It is rare that I read a book just based on the title, but the book I am reading now is one I started for that exact reason. The book is Learning to Disagree: The Surprising Path to Navigating Differences with Empathy and Respect by John Inazu. Maybe that title appeals to you as well. When I think of how disagreements tend to play out in America in 2024, empathy and respect are not usually words I would use to describe the sides I see in disagreement. In fact, they are often as far away as I could imagine. I am only in chapter two, so this is not a recommendation yet. However, the author asks a question in chapter one that is important to people in general, but especially important to people who are supposed to be known for our love.
“How do we learn empathy?”
I think most of us are good at empathy with people who are like us or people who are dealing with similar challenges in life. We might struggle more with people who come from different backgrounds, think differently and have values or hold opinions we disagree with. Yet we are still called to love people like that. That love calls us toward empathy. The kind of empathy described in this book sounds quite a bit like the empathy we find in scripture. Inazu says this about empathy:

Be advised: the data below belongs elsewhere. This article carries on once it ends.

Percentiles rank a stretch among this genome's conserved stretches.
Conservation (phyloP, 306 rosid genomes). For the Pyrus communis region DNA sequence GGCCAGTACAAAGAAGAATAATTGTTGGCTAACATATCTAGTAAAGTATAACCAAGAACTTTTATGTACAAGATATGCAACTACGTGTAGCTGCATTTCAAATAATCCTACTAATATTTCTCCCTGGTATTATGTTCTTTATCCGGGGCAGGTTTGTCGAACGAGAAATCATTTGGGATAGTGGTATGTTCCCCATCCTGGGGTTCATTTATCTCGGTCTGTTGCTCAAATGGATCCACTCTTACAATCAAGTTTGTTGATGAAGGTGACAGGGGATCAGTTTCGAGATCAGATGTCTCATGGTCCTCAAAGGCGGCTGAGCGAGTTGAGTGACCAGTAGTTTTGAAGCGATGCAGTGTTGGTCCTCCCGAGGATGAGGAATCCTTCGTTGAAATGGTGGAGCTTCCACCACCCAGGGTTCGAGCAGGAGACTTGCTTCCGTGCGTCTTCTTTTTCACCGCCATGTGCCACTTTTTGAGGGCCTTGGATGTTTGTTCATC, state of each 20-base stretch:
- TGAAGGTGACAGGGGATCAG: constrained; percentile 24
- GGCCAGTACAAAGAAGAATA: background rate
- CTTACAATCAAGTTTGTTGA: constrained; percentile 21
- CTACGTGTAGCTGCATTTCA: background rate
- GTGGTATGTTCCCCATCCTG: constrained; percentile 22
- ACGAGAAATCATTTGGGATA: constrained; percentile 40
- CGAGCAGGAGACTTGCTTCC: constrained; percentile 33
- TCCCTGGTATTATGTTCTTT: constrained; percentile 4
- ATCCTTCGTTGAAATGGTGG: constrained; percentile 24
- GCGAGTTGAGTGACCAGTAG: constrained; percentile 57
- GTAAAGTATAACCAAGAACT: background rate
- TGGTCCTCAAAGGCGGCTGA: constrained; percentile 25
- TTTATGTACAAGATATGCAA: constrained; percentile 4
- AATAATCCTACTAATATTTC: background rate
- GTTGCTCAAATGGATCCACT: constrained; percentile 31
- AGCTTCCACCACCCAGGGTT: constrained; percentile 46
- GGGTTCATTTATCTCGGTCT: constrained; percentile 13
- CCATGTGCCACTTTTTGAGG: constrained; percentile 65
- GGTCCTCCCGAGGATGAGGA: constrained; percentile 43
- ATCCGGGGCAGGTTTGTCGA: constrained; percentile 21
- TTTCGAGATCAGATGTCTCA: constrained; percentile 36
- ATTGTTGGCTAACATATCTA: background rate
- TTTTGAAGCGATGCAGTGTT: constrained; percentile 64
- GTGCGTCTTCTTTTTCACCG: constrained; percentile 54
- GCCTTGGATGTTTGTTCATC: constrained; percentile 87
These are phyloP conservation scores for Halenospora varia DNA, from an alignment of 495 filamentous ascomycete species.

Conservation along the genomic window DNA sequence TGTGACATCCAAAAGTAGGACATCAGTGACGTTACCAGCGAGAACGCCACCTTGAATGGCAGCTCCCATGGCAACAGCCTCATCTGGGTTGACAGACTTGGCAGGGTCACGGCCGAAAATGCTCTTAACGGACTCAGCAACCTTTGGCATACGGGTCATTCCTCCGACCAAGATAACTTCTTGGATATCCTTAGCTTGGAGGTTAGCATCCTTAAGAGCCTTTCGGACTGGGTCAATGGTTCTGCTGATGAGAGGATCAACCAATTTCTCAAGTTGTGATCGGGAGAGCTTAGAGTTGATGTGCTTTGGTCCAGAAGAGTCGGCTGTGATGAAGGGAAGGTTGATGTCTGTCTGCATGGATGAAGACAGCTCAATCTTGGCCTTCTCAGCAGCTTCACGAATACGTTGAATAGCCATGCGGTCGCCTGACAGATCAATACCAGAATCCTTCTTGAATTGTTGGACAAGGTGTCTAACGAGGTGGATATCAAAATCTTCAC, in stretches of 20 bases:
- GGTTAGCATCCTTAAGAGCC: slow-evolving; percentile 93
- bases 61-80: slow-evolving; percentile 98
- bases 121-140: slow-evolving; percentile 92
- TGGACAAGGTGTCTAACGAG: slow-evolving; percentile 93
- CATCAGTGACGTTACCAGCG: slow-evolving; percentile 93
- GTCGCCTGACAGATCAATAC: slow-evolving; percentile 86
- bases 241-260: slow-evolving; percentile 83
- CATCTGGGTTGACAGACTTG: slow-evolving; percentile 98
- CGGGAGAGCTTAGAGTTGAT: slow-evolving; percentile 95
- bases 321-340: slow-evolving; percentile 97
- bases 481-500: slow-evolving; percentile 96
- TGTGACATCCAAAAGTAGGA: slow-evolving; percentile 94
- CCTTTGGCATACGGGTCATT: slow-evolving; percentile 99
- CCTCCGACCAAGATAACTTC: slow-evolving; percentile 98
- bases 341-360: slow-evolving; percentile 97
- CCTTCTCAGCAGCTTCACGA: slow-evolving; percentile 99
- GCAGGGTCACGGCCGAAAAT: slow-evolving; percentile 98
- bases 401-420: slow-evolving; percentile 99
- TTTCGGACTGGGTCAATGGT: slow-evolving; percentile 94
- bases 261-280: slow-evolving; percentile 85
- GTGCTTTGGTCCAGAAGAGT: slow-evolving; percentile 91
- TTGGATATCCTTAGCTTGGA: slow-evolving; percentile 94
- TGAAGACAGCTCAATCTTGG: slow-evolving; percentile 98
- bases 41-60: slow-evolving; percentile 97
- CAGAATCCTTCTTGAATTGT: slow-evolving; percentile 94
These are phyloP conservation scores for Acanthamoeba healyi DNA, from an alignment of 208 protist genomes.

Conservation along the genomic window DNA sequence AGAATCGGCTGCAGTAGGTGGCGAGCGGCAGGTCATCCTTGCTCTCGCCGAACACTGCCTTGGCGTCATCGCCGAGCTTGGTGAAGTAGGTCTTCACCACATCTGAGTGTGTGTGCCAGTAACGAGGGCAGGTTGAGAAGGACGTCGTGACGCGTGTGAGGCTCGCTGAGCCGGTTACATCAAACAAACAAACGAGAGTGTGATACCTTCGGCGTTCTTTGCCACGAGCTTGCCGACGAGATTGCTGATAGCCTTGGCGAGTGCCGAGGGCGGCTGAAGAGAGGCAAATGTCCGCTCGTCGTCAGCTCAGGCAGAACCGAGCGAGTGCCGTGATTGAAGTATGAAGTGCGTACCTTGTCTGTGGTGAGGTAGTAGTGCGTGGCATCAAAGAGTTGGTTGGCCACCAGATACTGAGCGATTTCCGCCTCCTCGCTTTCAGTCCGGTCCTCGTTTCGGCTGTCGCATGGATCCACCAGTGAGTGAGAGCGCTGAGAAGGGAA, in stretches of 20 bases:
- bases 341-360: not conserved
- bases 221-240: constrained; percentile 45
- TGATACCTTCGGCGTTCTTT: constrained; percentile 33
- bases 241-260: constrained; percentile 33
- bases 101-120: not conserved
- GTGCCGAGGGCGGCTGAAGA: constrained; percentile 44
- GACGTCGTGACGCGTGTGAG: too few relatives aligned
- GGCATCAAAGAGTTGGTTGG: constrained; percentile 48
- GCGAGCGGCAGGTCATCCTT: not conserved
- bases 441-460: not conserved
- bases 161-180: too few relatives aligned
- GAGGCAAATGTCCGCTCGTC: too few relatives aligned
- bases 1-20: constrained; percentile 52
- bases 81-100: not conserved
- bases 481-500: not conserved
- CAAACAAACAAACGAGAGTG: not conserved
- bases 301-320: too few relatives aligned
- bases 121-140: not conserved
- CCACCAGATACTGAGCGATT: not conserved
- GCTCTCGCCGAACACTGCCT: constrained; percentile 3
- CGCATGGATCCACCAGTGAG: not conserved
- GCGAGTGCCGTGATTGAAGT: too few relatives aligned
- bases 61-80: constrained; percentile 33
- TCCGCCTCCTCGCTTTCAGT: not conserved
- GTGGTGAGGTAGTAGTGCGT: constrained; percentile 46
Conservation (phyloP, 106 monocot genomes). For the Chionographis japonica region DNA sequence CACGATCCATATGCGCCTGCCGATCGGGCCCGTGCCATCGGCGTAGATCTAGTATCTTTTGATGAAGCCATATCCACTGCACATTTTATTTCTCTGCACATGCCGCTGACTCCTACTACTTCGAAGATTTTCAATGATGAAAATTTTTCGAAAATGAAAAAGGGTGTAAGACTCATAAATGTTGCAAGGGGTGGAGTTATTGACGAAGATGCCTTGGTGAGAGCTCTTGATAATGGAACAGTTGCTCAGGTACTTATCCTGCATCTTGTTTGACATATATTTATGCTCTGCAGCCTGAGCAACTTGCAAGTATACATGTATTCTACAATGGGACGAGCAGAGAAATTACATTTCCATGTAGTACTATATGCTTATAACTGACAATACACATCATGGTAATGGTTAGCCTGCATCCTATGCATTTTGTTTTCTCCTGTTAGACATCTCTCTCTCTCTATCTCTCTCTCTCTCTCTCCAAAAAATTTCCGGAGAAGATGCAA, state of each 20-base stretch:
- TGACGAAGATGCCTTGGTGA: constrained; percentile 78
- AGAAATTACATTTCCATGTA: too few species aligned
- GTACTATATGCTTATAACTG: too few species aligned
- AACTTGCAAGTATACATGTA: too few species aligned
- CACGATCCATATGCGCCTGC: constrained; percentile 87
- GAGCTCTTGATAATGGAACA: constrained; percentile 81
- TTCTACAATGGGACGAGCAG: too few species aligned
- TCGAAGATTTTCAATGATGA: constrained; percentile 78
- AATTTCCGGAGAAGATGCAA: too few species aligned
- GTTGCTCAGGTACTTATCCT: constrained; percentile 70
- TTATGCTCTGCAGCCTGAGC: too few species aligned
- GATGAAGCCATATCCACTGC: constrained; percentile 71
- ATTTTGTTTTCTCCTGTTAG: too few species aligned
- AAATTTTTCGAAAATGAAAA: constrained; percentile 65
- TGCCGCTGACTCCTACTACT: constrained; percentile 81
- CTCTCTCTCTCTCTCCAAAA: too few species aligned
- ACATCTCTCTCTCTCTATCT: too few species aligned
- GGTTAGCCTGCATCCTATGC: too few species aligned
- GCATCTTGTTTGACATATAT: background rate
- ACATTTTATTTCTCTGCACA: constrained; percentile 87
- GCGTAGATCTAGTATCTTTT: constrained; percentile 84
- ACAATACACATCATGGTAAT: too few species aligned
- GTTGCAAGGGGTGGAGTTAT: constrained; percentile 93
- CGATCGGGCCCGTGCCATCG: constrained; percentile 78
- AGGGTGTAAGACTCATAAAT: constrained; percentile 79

“Empathy is not rocket science. It’s hearing an unfamiliar or off-putting argument, pausing to think about what has been said and responding with an appropriately engaged question. It’s giving people the benefit of the doubt because you may not know what battles they are fighting. It’s treating others the way you would like to be treated. Empathy is the simple stuff that’s hard to put into practice.”
In short, hear, pause, respond appropriately and give the benefit of the doubt. As followers of Jesus, we should lead the way on empathy. It is the example He gave us when He encountered people who others dismissed. He is the one who taught us that people who are come from different backgrounds, think differently and have values or hold opinions we disagree with are still our neighbors. Let’s strive to love and understand them better.
“Put on then, as God’s chosen ones, holy and beloved, compassionate hearts, kindness, humility, meekness, and patience, bearing with one another and, if one has a complaint against another, forgiving each other; as the Lord has forgiven you, so you also must forgive.” – Colossians 3:12-13

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